Continuous Methods for Motion Planning

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Zefran, Milos
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Motion planning for a robotic system addresses the problem of finding trajectory and actuator forces that are consistent with a given set of constraints and perform a desired task. In general, the problem is under determined and admits a large number of solutions. The main claim of this dissertation is that a natural way to resolve the indeterminacy is to define performance of a motion and find a solution with the best performance. The motion planning problem is thus formulated as a variational problem. The proposed approach is continuous in the sense that the motion planning problem is not discretized. A distinction is made between dynamic and kinematic motion planning. Dynamic motion planning provides the actuator forces as part of the motion plan and requires finding a motion that is consistent with the dynamic equations of the system, satisfies a given set of equality and inequality constraints, and minimizes a chosen cost functional. In kinematic motion planning, dynamic equations of the system are not taken into account and it is therefore simpler. For dynamic motion planning, a novel numerical method for solving variational problems is developed. The continuous problem is discretized by finite element methods and techniques from nonlinear programming are used to solve the resulting finite dimensional optimization problem. The method is employed to find smooth trajectories and actuator forces for two planar cooperating manipulators holding an object. The computed trajectories are used to model human motions in a two-arm manipulation task. The method is then extended for systems that change the dynamic equations as they move. An example of a simple grasping task illustrates that for such systems variational approach unifies motion planning and task planning. Kinematic motion planning is formulated as a variational problem on the group of spatial rigid body displacements, SE(3). A Riemannian metric and an affine connection are introduced to define cost functionals that measure smoothness of trajectories. Metrics and connections that are important for kinematic analysis are identified. It is then shown how the group structure of SE (3) can be used to find smooth trajectories that satisfy boundary conditions on positions, orientations, velocities or their derivatives, and have certain invariance properties with respect to the choice of the inertial and body fixed frames.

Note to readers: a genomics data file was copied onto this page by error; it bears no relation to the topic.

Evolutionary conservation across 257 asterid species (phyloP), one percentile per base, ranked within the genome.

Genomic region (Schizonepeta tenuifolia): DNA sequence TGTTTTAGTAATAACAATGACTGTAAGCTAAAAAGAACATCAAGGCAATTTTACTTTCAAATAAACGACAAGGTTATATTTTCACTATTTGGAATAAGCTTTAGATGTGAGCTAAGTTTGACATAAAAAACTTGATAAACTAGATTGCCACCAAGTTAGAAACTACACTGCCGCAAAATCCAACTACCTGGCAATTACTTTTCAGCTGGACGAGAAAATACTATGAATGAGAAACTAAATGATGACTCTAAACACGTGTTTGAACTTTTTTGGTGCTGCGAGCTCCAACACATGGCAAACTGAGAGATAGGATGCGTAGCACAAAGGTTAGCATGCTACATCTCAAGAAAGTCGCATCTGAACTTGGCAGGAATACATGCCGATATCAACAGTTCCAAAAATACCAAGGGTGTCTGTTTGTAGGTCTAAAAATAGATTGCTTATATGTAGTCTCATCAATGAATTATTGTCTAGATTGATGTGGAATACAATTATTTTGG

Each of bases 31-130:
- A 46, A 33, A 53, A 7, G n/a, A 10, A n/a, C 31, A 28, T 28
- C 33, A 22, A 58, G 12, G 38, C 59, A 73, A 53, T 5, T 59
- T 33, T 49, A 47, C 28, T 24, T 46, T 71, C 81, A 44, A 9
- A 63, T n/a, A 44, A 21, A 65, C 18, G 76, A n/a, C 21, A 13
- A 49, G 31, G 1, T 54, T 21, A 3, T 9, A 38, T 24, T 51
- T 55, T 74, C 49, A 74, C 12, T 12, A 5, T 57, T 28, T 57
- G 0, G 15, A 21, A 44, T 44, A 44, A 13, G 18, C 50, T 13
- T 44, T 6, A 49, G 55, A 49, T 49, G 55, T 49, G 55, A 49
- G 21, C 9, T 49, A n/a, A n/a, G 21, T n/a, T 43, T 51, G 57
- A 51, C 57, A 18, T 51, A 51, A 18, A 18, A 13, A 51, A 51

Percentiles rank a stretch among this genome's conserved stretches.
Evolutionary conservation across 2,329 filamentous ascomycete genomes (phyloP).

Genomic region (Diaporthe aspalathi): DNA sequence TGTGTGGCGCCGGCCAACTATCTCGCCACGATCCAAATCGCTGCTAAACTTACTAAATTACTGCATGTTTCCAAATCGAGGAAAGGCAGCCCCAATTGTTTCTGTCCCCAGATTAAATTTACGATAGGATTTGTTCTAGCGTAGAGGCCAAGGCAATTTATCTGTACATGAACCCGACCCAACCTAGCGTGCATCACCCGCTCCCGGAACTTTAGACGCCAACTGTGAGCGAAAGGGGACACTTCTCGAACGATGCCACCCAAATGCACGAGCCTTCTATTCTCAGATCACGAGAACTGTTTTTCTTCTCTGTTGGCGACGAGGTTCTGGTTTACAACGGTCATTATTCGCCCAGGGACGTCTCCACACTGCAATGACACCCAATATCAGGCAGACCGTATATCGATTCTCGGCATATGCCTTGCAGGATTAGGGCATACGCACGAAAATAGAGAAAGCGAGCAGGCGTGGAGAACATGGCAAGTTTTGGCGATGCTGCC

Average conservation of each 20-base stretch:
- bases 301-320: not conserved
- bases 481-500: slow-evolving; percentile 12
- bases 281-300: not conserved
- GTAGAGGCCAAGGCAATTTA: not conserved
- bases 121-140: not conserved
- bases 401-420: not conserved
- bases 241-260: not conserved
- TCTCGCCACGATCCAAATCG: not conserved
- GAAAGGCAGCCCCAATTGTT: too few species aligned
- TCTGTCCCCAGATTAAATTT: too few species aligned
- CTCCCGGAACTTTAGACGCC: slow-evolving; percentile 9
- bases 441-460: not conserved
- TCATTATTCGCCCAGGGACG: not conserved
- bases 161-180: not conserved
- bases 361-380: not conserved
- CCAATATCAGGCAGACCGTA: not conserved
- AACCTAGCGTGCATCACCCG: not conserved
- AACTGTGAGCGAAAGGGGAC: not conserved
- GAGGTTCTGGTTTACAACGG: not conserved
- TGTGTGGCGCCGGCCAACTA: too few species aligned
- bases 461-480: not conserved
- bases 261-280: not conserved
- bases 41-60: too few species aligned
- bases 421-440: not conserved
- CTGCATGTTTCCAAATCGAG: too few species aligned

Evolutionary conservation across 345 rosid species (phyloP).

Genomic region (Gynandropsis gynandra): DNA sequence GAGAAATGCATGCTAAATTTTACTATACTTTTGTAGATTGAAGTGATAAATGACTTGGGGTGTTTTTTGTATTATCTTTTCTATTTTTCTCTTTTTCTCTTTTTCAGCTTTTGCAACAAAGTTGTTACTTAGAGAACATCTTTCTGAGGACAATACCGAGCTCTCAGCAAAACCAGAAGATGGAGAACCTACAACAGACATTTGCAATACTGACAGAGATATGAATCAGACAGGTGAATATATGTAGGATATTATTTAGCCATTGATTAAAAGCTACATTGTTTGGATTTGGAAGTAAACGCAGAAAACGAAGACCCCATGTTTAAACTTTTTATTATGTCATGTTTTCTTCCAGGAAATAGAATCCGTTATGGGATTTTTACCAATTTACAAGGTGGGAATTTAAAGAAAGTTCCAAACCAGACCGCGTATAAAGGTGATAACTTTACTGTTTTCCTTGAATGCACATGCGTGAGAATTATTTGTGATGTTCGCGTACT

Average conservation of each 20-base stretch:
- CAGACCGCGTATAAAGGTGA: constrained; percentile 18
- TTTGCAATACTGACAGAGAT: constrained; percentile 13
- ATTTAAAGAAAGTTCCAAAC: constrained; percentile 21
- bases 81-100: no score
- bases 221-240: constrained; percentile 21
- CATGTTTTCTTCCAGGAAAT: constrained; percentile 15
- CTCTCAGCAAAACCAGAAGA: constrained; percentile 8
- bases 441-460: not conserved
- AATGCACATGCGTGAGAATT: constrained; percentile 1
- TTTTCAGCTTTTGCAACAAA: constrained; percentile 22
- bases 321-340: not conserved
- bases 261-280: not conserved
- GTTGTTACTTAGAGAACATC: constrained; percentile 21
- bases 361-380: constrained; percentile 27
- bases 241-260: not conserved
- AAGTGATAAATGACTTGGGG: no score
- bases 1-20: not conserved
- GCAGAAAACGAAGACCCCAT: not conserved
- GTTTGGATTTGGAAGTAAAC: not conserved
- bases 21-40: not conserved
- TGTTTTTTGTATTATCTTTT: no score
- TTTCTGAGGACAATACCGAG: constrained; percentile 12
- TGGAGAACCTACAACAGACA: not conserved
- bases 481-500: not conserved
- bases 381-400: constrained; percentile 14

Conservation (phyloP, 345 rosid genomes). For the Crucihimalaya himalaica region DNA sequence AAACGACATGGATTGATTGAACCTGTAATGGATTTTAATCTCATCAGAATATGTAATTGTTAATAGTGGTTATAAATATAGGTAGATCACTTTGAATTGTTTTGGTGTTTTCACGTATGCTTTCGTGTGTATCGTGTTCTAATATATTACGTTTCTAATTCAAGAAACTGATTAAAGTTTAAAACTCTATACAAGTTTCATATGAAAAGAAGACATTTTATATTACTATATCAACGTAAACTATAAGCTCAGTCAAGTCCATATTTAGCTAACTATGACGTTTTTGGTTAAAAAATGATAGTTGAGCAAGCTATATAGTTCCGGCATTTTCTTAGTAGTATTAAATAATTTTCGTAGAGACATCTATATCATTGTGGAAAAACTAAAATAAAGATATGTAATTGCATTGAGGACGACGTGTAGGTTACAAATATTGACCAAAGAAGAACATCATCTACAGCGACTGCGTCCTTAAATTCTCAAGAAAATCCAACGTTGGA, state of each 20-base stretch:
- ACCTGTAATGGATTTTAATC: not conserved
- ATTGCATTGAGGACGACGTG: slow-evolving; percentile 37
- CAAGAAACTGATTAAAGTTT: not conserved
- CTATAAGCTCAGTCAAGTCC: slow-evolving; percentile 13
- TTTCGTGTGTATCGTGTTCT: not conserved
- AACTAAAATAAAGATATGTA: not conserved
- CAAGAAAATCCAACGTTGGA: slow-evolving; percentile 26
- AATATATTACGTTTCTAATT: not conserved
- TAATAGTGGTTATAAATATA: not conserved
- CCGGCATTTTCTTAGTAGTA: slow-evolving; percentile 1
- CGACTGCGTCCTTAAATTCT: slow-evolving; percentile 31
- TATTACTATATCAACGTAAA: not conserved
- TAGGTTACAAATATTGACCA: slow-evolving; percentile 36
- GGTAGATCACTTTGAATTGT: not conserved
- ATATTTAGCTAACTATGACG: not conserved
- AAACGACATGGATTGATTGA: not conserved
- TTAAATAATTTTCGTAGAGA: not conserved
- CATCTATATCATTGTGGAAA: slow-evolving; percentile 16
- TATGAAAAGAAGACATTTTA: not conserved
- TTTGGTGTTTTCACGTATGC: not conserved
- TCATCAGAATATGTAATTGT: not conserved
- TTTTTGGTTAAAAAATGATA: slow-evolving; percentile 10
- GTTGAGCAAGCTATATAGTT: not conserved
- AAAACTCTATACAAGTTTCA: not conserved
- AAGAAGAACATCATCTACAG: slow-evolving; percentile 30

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1996-12-01
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University of Pennsylvania Institute for Research in Cognitive Science Technical Report No. IRCS-96-34.
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